5 Features to Look for in a Medical Billing Company

Posted on March 4, 2015 I Written By

The following is a guest blog post by Harold R Gibson, Chief Financial Officer at M-Scribe Technologies, LLC.
Harold Gibson
A full-service medical billing company does more than code and file medical insurance claims. While that may still make up the bulk of a company’s output, a good medical billing company should offer additional services to help a practice achieve both profitability and compliance goals. Look for the following main features in a medical billing company:

  1. With the transition from ICD-9 to the new ICD-10 coding system in place, a billing company’s coding, billing and other EHR staff should be trained and experienced to ensure optimum accuracy – the foundation of compliance, and therefore improved timely payment. Since many practices have less time or budget for training billing staff in all aspects of the newer, more complex coding system, it falls to the medical claims processing service to fill in any gaps in the EHR process. A company which carefully monitors the EHR content entered will improve the accuracy of the codes and therefore ensure better compliance and payment as well as lessen the chances of an audit. Duplicate claims, payments included in a previously-billed service or procedure already adjudicated and non-covered charges are some of the most common reasons for claim denials. Make sure your practice doesn’t make these billing mistakes by letting a professional medical billing services company handle the workload.
  1. Accurate medical documentation is critical to having claims paid on time, with no rejection due to errors or incomplete filings. This is especially true of Medicare claims, whereby a Certificate of Medical Necessity and other required documentation must be correct and current to merit payment without multiple resubmissions. The right medical billing services company should use  technology and experience when entering only claim-relevant content data, correct procedure (CPT) and diagnosis codes (ICD-9 and ICD-10). These should then be entered into the EHR charts, providing convenience, increased efficiency and cost reduction.
  1. Specialty-specific billing services are available to group practices and clinics as well as individual physicians. Whether your practice uses billings systems such as eClinicalWorks, Greenway, Kareo, NextGen or other popular systems, the right service should be able to help. Whether your practice specializes in Surgical, Dermatology, Nephrology, Orthopedic, Radiology or anything else this should not be a problem for your billing provider. As a bonus, full-service billing companies can provide other services to you, including patient scheduling, verification of eligibility, performing patient demographics, coding and claims submission.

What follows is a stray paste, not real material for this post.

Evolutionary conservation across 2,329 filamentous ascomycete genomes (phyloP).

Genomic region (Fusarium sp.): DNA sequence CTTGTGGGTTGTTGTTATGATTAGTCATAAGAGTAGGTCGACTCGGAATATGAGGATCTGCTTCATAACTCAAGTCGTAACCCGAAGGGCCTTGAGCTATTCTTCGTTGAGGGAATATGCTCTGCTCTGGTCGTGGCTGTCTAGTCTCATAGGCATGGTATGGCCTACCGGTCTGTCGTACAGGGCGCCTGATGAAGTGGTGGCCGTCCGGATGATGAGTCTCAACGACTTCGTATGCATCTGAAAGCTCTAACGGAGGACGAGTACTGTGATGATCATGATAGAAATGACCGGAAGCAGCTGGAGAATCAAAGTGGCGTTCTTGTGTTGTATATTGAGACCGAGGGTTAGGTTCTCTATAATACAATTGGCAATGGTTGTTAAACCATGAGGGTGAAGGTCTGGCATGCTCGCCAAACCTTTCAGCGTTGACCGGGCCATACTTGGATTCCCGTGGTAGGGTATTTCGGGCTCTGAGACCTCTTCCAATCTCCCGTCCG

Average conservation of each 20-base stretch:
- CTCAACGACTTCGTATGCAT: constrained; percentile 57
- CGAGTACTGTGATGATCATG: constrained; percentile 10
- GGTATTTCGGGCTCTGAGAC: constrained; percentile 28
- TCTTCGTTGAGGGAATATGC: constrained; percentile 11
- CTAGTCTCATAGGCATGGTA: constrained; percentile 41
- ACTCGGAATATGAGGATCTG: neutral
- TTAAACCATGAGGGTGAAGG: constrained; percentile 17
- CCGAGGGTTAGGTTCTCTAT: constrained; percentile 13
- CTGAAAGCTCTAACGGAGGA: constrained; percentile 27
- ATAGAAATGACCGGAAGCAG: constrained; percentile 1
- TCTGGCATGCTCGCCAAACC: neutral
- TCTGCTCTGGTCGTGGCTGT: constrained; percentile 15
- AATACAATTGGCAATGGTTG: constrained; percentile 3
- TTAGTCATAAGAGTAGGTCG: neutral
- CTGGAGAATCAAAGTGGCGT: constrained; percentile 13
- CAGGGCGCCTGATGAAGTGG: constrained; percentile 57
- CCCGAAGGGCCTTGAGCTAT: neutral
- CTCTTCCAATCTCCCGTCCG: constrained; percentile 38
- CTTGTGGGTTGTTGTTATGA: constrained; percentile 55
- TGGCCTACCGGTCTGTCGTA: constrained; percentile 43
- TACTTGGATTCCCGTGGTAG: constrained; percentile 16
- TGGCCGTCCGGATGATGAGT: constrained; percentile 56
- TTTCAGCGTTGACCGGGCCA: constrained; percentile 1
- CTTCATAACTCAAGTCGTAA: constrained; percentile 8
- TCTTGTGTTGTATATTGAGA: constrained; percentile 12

1. Pre-RAC audit-related support: Complying with the complexities of Medicare and Medicaid regulations can be challenging even for an experienced billing staff in many practices – even more so for smaller or solo practitioners, who often have just one or two staffers handing billing as well as other duties. On the other hand, offering pre-audit support can be tricky for smaller, less experienced billing companies.  An experienced medical billing company can help with preparing a pre-audit checklist to supply requested audit information.
  1. Training webinars for billing and coding staff are another service designed to reduce the chance of errors caused by unfamiliarity with the new coding system as well as keeping abreast of regulatory and other changes. Offered free of charge, these webinars explore the history of ICDs, a comparison of ICD-9 and ICD-10, coding guidelines and formats as well as a step-by-step plan for implementation. These webinars can help solve the dilemma of not enough time or money to send busy staff to expensive, days-long ICD-10 training classes.